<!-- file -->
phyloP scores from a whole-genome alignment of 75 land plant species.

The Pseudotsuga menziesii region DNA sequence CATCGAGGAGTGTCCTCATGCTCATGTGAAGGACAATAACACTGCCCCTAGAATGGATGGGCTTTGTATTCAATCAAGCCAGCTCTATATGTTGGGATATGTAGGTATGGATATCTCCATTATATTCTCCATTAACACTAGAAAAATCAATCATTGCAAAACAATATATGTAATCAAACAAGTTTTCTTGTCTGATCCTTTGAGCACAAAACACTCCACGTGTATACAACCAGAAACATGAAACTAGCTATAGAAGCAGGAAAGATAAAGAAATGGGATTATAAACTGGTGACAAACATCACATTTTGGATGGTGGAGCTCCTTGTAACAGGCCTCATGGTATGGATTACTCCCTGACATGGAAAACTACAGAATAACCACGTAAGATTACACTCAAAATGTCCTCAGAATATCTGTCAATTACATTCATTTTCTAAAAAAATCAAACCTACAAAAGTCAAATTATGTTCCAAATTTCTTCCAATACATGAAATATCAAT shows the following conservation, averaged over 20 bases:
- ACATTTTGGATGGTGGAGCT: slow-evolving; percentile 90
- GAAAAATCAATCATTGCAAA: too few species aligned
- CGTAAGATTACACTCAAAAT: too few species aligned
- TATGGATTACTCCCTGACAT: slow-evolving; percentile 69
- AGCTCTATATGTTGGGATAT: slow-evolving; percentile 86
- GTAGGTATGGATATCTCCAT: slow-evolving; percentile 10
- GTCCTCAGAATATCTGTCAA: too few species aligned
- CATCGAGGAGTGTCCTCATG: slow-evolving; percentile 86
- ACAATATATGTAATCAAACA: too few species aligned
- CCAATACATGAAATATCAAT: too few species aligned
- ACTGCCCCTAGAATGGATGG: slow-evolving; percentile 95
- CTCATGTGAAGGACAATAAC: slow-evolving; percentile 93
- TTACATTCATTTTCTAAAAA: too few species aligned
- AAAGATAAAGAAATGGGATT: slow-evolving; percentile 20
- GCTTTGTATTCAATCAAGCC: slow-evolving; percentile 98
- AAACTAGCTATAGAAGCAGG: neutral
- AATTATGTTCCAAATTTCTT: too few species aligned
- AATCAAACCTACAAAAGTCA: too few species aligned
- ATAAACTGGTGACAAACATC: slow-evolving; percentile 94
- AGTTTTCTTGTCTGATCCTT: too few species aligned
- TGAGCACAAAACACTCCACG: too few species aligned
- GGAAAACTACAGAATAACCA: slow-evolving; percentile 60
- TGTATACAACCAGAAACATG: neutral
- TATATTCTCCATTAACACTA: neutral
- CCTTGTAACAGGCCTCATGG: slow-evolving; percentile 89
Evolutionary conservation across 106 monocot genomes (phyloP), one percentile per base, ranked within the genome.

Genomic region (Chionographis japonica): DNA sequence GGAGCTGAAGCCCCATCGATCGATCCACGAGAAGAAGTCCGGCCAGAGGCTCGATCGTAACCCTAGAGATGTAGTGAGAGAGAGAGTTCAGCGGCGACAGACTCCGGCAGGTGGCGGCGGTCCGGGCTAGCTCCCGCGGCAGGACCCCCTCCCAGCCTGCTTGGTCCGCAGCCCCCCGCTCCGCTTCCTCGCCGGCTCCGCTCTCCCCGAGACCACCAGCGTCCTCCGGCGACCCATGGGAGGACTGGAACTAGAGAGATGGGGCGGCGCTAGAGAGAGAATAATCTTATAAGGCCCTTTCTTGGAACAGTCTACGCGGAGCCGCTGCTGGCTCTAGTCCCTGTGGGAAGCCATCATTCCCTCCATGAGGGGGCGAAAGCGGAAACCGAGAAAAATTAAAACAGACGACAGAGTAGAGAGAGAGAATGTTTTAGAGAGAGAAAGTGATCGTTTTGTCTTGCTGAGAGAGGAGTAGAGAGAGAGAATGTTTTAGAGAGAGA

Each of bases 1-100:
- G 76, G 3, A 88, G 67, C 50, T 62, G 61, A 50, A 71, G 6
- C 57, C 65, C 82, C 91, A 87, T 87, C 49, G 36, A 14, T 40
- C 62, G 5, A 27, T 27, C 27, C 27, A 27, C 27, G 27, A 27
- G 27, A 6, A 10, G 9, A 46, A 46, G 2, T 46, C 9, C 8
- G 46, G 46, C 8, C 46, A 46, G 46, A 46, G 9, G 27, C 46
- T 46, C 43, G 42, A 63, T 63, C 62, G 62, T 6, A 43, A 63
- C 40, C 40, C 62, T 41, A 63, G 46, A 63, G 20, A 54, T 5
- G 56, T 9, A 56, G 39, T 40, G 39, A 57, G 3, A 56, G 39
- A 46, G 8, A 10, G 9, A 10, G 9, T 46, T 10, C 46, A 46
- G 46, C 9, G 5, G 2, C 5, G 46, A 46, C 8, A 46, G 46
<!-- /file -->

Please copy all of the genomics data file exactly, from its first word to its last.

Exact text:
phyloP scores from a whole-genome alignment of 75 land plant species.

The Pseudotsuga menziesii region DNA sequence CATCGAGGAGTGTCCTCATGCTCATGTGAAGGACAATAACACTGCCCCTAGAATGGATGGGCTTTGTATTCAATCAAGCCAGCTCTATATGTTGGGATATGTAGGTATGGATATCTCCATTATATTCTCCATTAACACTAGAAAAATCAATCATTGCAAAACAATATATGTAATCAAACAAGTTTTCTTGTCTGATCCTTTGAGCACAAAACACTCCACGTGTATACAACCAGAAACATGAAACTAGCTATAGAAGCAGGAAAGATAAAGAAATGGGATTATAAACTGGTGACAAACATCACATTTTGGATGGTGGAGCTCCTTGTAACAGGCCTCATGGTATGGATTACTCCCTGACATGGAAAACTACAGAATAACCACGTAAGATTACACTCAAAATGTCCTCAGAATATCTGTCAATTACATTCATTTTCTAAAAAAATCAAACCTACAAAAGTCAAATTATGTTCCAAATTTCTTCCAATACATGAAATATCAAT shows the following conservation, averaged over 20 bases:
- ACATTTTGGATGGTGGAGCT: slow-evolving; percentile 90
- GAAAAATCAATCATTGCAAA: too few species aligned
- CGTAAGATTACACTCAAAAT: too few species aligned
- TATGGATTACTCCCTGACAT: slow-evolving; percentile 69
- AGCTCTATATGTTGGGATAT: slow-evolving; percentile 86
- GTAGGTATGGATATCTCCAT: slow-evolving; percentile 10
- GTCCTCAGAATATCTGTCAA: too few species aligned
- CATCGAGGAGTGTCCTCATG: slow-evolving; percentile 86
- ACAATATATGTAATCAAACA: too few species aligned
- CCAATACATGAAATATCAAT: too few species aligned
- ACTGCCCCTAGAATGGATGG: slow-evolving; percentile 95
- CTCATGTGAAGGACAATAAC: slow-evolving; percentile 93
- TTACATTCATTTTCTAAAAA: too few species aligned
- AAAGATAAAGAAATGGGATT: slow-evolving; percentile 20
- GCTTTGTATTCAATCAAGCC: slow-evolving; percentile 98
- AAACTAGCTATAGAAGCAGG: neutral
- AATTATGTTCCAAATTTCTT: too few species aligned
- AATCAAACCTACAAAAGTCA: too few species aligned
- ATAAACTGGTGACAAACATC: slow-evolving; percentile 94
- AGTTTTCTTGTCTGATCCTT: too few species aligned
- TGAGCACAAAACACTCCACG: too few species aligned
- GGAAAACTACAGAATAACCA: slow-evolving; percentile 60
- TGTATACAACCAGAAACATG: neutral
- TATATTCTCCATTAACACTA: neutral
- CCTTGTAACAGGCCTCATGG: slow-evolving; percentile 89
Evolutionary conservation across 106 monocot genomes (phyloP), one percentile per base, ranked within the genome.

Genomic region (Chionographis japonica): DNA sequence GGAGCTGAAGCCCCATCGATCGATCCACGAGAAGAAGTCCGGCCAGAGGCTCGATCGTAACCCTAGAGATGTAGTGAGAGAGAGAGTTCAGCGGCGACAGACTCCGGCAGGTGGCGGCGGTCCGGGCTAGCTCCCGCGGCAGGACCCCCTCCCAGCCTGCTTGGTCCGCAGCCCCCCGCTCCGCTTCCTCGCCGGCTCCGCTCTCCCCGAGACCACCAGCGTCCTCCGGCGACCCATGGGAGGACTGGAACTAGAGAGATGGGGCGGCGCTAGAGAGAGAATAATCTTATAAGGCCCTTTCTTGGAACAGTCTACGCGGAGCCGCTGCTGGCTCTAGTCCCTGTGGGAAGCCATCATTCCCTCCATGAGGGGGCGAAAGCGGAAACCGAGAAAAATTAAAACAGACGACAGAGTAGAGAGAGAGAATGTTTTAGAGAGAGAAAGTGATCGTTTTGTCTTGCTGAGAGAGGAGTAGAGAGAGAGAATGTTTTAGAGAGAGA

Each of bases 1-100:
- G 76, G 3, A 88, G 67, C 50, T 62, G 61, A 50, A 71, G 6
- C 57, C 65, C 82, C 91, A 87, T 87, C 49, G 36, A 14, T 40
- C 62, G 5, A 27, T 27, C 27, C 27, A 27, C 27, G 27, A 27
- G 27, A 6, A 10, G 9, A 46, A 46, G 2, T 46, C 9, C 8
- G 46, G 46, C 8, C 46, A 46, G 46, A 46, G 9, G 27, C 46
- T 46, C 43, G 42, A 63, T 63, C 62, G 62, T 6, A 43, A 63
- C 40, C 40, C 62, T 41, A 63, G 46, A 63, G 20, A 54, T 5
- G 56, T 9, A 56, G 39, T 40, G 39, A 57, G 3, A 56, G 39
- A 46, G 8, A 10, G 9, A 10, G 9, T 46, T 10, C 46, A 46
- G 46, C 9, G 5, G 2, C 5, G 46, A 46, C 8, A 46, G 46